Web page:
…not the pretty dance.

…the holding the precious moment in the palms of our hands and feet dance.

…the wring the sadness from our skin dance.

…the blow the chip off our shoulder dance.

…the slap the apology from our posture dance.

…not the hold our breath and wallow in the shallow end of the pool dance.

We have come to be danced.

To burn back into the light,

To unravel, to play, to fly,

To root in skin sanctuary

We have come to be danced.

We have come.

(complete poem by Jewel Mathieson, here)

Here and Now



The first time he proposed, I almost missed it.

I sleep with earplugs in to calm my oversensitive ears and prevent waking up every five minutes all night long. As I’m drifting off to sleep, I usually hold them in one hand until the last possible moment… because I don’t want to miss that last, “Good night, Sweetheart.”

That night, he was more quiet than usual. Life weighing heavy on his mind, heart. I whispered, “Good night, Love.” Curled into a little ball on my side, facing the low wall of the bedroom in the little chalet we shared, I almost missed his whispered response.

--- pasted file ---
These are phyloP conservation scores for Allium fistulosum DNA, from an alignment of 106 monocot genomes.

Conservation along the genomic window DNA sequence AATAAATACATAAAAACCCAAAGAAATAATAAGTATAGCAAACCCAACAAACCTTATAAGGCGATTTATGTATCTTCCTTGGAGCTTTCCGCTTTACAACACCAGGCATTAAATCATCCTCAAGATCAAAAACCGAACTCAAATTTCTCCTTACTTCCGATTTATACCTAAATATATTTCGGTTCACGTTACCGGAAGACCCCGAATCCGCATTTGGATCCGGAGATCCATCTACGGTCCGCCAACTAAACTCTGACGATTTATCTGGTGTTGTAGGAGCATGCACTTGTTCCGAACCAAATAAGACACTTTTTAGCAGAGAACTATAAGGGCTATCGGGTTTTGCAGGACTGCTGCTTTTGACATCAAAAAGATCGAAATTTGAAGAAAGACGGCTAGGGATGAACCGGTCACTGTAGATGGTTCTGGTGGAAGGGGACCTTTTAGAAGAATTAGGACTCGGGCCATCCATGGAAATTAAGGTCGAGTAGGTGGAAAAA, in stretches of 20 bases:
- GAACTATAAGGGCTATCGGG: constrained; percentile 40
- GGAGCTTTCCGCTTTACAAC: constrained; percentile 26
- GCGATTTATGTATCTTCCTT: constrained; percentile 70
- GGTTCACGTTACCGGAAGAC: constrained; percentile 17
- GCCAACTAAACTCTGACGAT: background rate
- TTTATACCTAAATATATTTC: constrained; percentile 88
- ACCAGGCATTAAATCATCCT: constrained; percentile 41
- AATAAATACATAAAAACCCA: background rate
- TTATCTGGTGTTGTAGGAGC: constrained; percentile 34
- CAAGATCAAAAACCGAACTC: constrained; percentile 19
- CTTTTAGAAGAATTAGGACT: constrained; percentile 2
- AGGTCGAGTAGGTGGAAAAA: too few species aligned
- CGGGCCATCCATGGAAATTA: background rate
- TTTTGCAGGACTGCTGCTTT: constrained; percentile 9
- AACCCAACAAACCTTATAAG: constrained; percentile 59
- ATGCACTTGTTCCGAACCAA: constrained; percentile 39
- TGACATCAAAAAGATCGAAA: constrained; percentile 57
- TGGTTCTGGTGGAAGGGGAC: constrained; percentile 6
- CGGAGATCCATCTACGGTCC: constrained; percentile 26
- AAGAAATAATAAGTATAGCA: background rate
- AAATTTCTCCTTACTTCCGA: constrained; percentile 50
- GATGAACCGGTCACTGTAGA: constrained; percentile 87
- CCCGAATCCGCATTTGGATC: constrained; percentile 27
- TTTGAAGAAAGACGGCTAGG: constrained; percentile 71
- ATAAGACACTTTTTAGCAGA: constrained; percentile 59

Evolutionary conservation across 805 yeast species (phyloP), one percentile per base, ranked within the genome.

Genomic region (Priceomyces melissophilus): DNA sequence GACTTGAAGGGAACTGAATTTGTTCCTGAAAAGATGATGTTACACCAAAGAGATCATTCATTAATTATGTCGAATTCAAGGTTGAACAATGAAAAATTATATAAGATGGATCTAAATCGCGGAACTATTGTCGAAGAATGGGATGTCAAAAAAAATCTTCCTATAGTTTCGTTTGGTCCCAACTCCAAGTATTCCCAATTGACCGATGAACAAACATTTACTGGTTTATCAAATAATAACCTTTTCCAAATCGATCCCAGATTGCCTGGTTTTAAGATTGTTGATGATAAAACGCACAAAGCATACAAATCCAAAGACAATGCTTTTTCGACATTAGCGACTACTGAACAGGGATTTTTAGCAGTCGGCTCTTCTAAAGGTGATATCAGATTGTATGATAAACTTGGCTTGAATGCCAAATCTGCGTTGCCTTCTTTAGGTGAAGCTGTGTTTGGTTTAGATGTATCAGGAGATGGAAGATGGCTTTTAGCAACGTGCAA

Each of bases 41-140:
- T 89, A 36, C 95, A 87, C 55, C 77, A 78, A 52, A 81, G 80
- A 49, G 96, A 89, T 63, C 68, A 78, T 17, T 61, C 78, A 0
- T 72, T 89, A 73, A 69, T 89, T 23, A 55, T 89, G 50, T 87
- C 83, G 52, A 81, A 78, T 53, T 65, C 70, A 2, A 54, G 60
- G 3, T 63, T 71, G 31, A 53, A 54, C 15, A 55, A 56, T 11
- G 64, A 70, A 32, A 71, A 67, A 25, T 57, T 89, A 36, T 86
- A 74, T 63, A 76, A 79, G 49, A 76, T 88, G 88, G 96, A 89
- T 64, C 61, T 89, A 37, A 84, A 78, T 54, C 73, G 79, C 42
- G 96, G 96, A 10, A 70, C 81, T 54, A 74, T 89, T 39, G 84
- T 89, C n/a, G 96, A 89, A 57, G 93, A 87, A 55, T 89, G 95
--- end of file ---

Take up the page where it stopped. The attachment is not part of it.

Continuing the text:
“Would you marry me?”

“Yes. I would.”

Silence. Both of us a little scared. Uncertain. Maybe it was a rhetorical question, I reasoned. A bone-deep question of where this relationship might journey.

It didn’t stop me from teasing him the next day (and the next) that I would be careful NOT to put earplugs in too early at night for fear of missing Really Important Questions.

We talk about everything. I do mean Everything-with-a-capital-E. Our lifelong conversation is one of my absolute favorite things about who we are as partners, as a couple. We overshare. And laugh. And protect each other’s vulnerabilities. We’re gently honest, relentlessly kind, enormously patient and deliberate in caring for each other’s broken places.

Months went by. Dogged by an unnecessarily protracted legal quagmire, harassed and marginalized by a former partner, there were times when he would withdraw. Question whether or not he had anything to offer in this, our life together.

I protected the space. Held his question sacred. Answered that question with every conversation, every sunrise shared, every shared decision about our household.